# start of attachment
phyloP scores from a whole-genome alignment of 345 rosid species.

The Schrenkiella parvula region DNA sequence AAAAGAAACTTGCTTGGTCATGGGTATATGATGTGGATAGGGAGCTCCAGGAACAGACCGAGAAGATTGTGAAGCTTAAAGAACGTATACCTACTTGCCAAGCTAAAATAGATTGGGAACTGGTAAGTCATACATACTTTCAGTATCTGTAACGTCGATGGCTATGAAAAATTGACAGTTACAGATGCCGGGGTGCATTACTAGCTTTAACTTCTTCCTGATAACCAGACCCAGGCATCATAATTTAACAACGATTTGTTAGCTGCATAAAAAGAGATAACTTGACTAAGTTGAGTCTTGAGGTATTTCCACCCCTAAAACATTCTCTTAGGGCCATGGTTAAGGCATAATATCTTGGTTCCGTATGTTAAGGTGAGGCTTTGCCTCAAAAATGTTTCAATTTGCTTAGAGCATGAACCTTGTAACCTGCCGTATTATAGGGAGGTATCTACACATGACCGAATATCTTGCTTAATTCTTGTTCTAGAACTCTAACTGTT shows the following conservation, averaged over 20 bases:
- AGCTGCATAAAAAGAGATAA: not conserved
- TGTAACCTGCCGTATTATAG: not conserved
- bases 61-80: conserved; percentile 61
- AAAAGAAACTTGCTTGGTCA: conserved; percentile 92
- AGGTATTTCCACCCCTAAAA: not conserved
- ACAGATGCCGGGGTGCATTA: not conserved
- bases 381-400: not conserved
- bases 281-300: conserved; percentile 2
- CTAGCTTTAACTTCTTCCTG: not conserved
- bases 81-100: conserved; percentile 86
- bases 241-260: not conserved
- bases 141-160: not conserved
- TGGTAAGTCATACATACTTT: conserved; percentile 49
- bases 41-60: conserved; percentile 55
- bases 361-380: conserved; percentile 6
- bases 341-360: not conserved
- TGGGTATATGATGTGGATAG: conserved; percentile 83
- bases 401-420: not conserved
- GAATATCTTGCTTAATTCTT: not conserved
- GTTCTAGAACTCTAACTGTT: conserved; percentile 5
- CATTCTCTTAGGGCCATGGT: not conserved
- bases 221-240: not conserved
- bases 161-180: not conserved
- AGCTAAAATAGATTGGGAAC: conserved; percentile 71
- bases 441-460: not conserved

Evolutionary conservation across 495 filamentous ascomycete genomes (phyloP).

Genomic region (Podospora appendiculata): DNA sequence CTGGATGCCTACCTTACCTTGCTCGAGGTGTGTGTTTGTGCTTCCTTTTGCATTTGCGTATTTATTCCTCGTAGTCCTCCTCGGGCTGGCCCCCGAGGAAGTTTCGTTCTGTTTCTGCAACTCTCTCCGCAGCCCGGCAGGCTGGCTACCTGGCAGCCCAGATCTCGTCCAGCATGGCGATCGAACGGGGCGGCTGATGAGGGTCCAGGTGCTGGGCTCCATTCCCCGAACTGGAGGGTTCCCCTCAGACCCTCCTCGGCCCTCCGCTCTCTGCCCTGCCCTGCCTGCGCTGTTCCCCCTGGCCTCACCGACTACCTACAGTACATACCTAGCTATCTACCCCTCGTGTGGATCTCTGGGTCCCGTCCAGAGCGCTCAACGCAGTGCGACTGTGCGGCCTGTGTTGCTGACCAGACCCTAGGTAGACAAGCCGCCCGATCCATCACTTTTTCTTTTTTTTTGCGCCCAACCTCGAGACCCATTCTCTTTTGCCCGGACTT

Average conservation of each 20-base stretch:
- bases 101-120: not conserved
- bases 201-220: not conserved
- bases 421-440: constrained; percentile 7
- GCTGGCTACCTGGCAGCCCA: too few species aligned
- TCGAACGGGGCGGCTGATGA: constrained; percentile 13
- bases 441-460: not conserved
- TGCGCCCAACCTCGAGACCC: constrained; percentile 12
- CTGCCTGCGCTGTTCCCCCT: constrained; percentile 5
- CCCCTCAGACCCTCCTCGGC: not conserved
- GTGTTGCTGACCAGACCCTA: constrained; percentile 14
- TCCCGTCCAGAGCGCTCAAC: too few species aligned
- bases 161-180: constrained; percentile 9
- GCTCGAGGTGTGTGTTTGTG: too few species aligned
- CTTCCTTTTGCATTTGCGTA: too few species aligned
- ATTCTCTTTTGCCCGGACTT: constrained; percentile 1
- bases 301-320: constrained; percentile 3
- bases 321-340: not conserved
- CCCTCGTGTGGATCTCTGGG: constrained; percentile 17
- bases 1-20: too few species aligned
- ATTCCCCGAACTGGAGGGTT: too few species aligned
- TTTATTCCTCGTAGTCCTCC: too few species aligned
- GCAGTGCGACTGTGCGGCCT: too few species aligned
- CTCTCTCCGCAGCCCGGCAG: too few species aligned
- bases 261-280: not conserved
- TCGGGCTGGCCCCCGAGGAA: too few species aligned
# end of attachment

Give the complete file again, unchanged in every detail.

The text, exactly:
phyloP scores from a whole-genome alignment of 345 rosid species.

The Schrenkiella parvula region DNA sequence AAAAGAAACTTGCTTGGTCATGGGTATATGATGTGGATAGGGAGCTCCAGGAACAGACCGAGAAGATTGTGAAGCTTAAAGAACGTATACCTACTTGCCAAGCTAAAATAGATTGGGAACTGGTAAGTCATACATACTTTCAGTATCTGTAACGTCGATGGCTATGAAAAATTGACAGTTACAGATGCCGGGGTGCATTACTAGCTTTAACTTCTTCCTGATAACCAGACCCAGGCATCATAATTTAACAACGATTTGTTAGCTGCATAAAAAGAGATAACTTGACTAAGTTGAGTCTTGAGGTATTTCCACCCCTAAAACATTCTCTTAGGGCCATGGTTAAGGCATAATATCTTGGTTCCGTATGTTAAGGTGAGGCTTTGCCTCAAAAATGTTTCAATTTGCTTAGAGCATGAACCTTGTAACCTGCCGTATTATAGGGAGGTATCTACACATGACCGAATATCTTGCTTAATTCTTGTTCTAGAACTCTAACTGTT shows the following conservation, averaged over 20 bases:
- AGCTGCATAAAAAGAGATAA: not conserved
- TGTAACCTGCCGTATTATAG: not conserved
- bases 61-80: conserved; percentile 61
- AAAAGAAACTTGCTTGGTCA: conserved; percentile 92
- AGGTATTTCCACCCCTAAAA: not conserved
- ACAGATGCCGGGGTGCATTA: not conserved
- bases 381-400: not conserved
- bases 281-300: conserved; percentile 2
- CTAGCTTTAACTTCTTCCTG: not conserved
- bases 81-100: conserved; percentile 86
- bases 241-260: not conserved
- bases 141-160: not conserved
- TGGTAAGTCATACATACTTT: conserved; percentile 49
- bases 41-60: conserved; percentile 55
- bases 361-380: conserved; percentile 6
- bases 341-360: not conserved
- TGGGTATATGATGTGGATAG: conserved; percentile 83
- bases 401-420: not conserved
- GAATATCTTGCTTAATTCTT: not conserved
- GTTCTAGAACTCTAACTGTT: conserved; percentile 5
- CATTCTCTTAGGGCCATGGT: not conserved
- bases 221-240: not conserved
- bases 161-180: not conserved
- AGCTAAAATAGATTGGGAAC: conserved; percentile 71
- bases 441-460: not conserved

Evolutionary conservation across 495 filamentous ascomycete genomes (phyloP).

Genomic region (Podospora appendiculata): DNA sequence CTGGATGCCTACCTTACCTTGCTCGAGGTGTGTGTTTGTGCTTCCTTTTGCATTTGCGTATTTATTCCTCGTAGTCCTCCTCGGGCTGGCCCCCGAGGAAGTTTCGTTCTGTTTCTGCAACTCTCTCCGCAGCCCGGCAGGCTGGCTACCTGGCAGCCCAGATCTCGTCCAGCATGGCGATCGAACGGGGCGGCTGATGAGGGTCCAGGTGCTGGGCTCCATTCCCCGAACTGGAGGGTTCCCCTCAGACCCTCCTCGGCCCTCCGCTCTCTGCCCTGCCCTGCCTGCGCTGTTCCCCCTGGCCTCACCGACTACCTACAGTACATACCTAGCTATCTACCCCTCGTGTGGATCTCTGGGTCCCGTCCAGAGCGCTCAACGCAGTGCGACTGTGCGGCCTGTGTTGCTGACCAGACCCTAGGTAGACAAGCCGCCCGATCCATCACTTTTTCTTTTTTTTTGCGCCCAACCTCGAGACCCATTCTCTTTTGCCCGGACTT

Average conservation of each 20-base stretch:
- bases 101-120: not conserved
- bases 201-220: not conserved
- bases 421-440: constrained; percentile 7
- GCTGGCTACCTGGCAGCCCA: too few species aligned
- TCGAACGGGGCGGCTGATGA: constrained; percentile 13
- bases 441-460: not conserved
- TGCGCCCAACCTCGAGACCC: constrained; percentile 12
- CTGCCTGCGCTGTTCCCCCT: constrained; percentile 5
- CCCCTCAGACCCTCCTCGGC: not conserved
- GTGTTGCTGACCAGACCCTA: constrained; percentile 14
- TCCCGTCCAGAGCGCTCAAC: too few species aligned
- bases 161-180: constrained; percentile 9
- GCTCGAGGTGTGTGTTTGTG: too few species aligned
- CTTCCTTTTGCATTTGCGTA: too few species aligned
- ATTCTCTTTTGCCCGGACTT: constrained; percentile 1
- bases 301-320: constrained; percentile 3
- bases 321-340: not conserved
- CCCTCGTGTGGATCTCTGGG: constrained; percentile 17
- bases 1-20: too few species aligned
- ATTCCCCGAACTGGAGGGTT: too few species aligned
- TTTATTCCTCGTAGTCCTCC: too few species aligned
- GCAGTGCGACTGTGCGGCCT: too few species aligned
- CTCTCTCCGCAGCCCGGCAG: too few species aligned
- bases 261-280: not conserved
- TCGGGCTGGCCCCCGAGGAA: too few species aligned